Federal scientists based in Seattle and Alaska have found that oil — by impairing heart functions — can cause serious harm to herring and salmon at far lower concentrations than previously documented.
The research, published Tuesday online in Nature’s Scientific Reports, could help unravel the mystery of why herring stocks in Prince William Sound collapsed after the 1989 Exxon Valdez oil spill. Their work also has implications about the effects of low levels of chronic oil pollution in Puget Sound and elsewhere in the world.
“What this study shows is that in very, very low concentration of oil, embryonic fish … get born with a mild heart defect,” said John Incardona, a National Oceanic and Atmospheric Administration Fisheries research toxicologist in Seattle and one of 10 co-authors of the study.
Those fish may look OK on the outside, but the heart defect makes them less fit, so they can’t swim as fast. They may succumb to predators at higher rates than other fish and may be more vulnerable to infections, according to Incardona.
The findings reflect years of studies that explored the effects of polycyclic aromatic hydrocarbons, compounds released by crude oil spills, but also contained in many other forms of fossil-fuel pollution such as tailpipe emissions from Puget Sound motorists that condense and are carried into the water by runoff.
The research examined the effects on fast-growing zebrafish, and then replicated the heart damage in more complex experiments that exposed embryonic herring and pink salmon to oil.
The researchers found that oil’s effects are greatest in cold-water environments, where fish embryos are less able to metabolize the pollutants. And herring, with much smaller eggs than the pink salmon, suffered the most severe effects from the polycyclic aromatics.
In the aftermath of the 1989 Exxon Valdez spill that dumped nearly 11 million gallons of crude in Prince William Sound, Alaska became the first — and so far only state — to create a water-pollution limit for the polycyclic aromatics, according to Incardona.
That Alaska state limit is set at 10 parts per billion, but the researchers found that herring embryos could be affected at levels 10 to 50 times lower than that. At those levels, herring that returned to spawn in Prince William Sound in 1989 as well as several subsequent years could have produced offsprings with damaged hearts.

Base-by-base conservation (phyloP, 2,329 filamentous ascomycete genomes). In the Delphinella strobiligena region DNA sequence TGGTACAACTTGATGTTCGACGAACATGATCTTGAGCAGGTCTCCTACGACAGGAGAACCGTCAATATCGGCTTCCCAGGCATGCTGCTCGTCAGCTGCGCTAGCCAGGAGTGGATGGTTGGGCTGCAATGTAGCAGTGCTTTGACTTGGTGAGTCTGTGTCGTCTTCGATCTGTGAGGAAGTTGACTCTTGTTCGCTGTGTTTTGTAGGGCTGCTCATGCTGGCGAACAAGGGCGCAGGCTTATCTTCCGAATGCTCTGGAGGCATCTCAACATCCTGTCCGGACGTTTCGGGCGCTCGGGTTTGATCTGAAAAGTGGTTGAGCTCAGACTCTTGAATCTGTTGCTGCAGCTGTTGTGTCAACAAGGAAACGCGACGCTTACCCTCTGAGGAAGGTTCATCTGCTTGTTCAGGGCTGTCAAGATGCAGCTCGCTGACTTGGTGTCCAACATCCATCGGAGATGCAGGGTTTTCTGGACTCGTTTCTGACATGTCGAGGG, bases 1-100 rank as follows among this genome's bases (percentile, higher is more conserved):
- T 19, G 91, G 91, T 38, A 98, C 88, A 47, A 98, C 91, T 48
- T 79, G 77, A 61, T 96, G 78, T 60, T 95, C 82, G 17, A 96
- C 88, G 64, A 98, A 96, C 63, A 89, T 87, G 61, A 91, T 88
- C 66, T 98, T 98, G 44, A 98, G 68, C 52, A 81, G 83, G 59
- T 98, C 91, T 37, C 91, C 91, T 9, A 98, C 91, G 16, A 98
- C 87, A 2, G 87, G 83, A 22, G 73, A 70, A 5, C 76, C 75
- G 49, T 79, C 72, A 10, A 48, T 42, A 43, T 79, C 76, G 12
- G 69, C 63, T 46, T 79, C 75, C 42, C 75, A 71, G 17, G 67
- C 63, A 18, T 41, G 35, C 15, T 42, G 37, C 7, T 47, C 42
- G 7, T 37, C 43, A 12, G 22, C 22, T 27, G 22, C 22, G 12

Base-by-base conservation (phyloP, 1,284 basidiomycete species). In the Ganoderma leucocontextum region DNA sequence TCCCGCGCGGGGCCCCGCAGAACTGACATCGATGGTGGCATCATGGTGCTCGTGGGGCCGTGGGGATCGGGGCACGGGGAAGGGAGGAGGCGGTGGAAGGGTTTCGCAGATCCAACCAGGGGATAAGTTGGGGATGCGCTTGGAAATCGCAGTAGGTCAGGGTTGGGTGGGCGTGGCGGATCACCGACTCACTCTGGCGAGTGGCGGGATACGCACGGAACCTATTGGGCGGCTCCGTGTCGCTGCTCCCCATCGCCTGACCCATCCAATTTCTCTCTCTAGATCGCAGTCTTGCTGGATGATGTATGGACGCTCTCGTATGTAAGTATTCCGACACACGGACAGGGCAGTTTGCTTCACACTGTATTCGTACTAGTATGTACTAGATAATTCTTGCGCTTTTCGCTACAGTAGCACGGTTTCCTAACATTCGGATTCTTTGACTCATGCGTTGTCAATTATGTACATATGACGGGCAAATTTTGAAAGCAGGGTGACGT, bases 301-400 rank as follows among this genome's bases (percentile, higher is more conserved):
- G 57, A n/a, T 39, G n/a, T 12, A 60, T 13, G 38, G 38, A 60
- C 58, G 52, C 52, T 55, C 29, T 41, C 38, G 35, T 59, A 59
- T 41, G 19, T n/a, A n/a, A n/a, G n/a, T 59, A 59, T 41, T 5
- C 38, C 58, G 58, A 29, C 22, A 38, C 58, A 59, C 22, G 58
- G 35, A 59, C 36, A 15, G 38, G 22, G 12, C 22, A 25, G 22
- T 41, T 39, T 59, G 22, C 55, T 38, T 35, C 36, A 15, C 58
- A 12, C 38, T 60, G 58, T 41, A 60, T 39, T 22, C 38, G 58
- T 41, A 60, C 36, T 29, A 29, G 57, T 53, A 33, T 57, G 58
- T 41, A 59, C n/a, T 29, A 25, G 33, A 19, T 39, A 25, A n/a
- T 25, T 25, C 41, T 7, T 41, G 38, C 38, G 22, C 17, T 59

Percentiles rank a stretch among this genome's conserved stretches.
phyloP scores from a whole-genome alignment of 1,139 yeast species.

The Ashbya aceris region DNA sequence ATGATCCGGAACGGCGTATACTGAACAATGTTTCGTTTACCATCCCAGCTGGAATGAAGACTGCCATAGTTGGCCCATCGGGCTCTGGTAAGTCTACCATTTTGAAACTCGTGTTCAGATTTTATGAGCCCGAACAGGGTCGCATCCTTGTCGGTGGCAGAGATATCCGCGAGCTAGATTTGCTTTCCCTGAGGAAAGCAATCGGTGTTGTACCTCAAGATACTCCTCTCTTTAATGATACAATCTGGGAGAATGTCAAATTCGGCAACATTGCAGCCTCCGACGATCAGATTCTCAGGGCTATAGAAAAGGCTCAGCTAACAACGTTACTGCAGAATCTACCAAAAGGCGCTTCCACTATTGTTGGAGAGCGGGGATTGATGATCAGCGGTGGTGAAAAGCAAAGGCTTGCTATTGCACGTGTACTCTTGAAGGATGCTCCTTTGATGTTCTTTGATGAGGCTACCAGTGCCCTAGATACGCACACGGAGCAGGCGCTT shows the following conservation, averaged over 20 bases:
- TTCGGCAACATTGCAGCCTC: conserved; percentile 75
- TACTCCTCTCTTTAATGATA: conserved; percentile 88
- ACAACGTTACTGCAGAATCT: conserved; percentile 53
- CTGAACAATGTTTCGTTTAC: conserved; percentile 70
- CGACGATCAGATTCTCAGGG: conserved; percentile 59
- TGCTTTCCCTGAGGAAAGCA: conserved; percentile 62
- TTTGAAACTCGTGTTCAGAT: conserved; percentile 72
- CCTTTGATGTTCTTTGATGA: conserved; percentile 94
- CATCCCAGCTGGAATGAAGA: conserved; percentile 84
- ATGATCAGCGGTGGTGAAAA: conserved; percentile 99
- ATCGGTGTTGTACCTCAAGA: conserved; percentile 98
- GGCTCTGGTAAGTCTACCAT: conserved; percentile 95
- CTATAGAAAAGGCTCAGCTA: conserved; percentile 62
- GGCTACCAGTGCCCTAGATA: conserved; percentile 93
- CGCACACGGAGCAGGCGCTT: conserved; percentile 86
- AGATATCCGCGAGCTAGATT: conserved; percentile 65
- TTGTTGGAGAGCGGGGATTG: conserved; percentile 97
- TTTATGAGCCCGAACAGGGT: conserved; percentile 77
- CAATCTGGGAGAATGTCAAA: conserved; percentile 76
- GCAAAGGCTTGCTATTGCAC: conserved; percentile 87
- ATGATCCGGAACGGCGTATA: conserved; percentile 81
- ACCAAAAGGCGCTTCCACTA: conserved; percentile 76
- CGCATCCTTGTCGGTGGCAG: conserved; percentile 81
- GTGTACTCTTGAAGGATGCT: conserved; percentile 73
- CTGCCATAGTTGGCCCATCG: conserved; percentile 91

Those offspring would have hatched, but few may have survived long enough to reach spawning age. That could be a big reason spawning stocks of Prince William Sound herring crashed four years after the 1989 spill.
“The thresholds for developmental cardiotoxicity were remarkably low, suggesting that the scale of the Exxon Valdez impact in shoreline spawning habitats was much greater than previously appreciated,” the researchers wrote.
In the more than quarter century since the Exxon Valdez spill, Prince William Sound herring stocks have failed to recover even as oil pollution has declined to levels unlikely to affect them.
The study published Tuesday does not try to explain the herrings’ current problems, although Incardona says once fish stocks get knocked to a very low level, recovery can be very difficult.
The situation is very different in Puget Sound, which has the highest levels of polycyclic aromatics of any estuary due to ongoing chronic pollution, according to Incardona. The Puget Sound levels are not that far below those found to have effects in the aftermath of the Exxon Valdez, and raise questions about whether this pollution is harming Puget Sound’s struggling herring stocks.
Incardona, who said that federal researchers hope to work with Washington state biologists to try to answer that question.
This article was written by Hal Bernton from Seattle Times and was legally licensed through the NewsCred publisher network.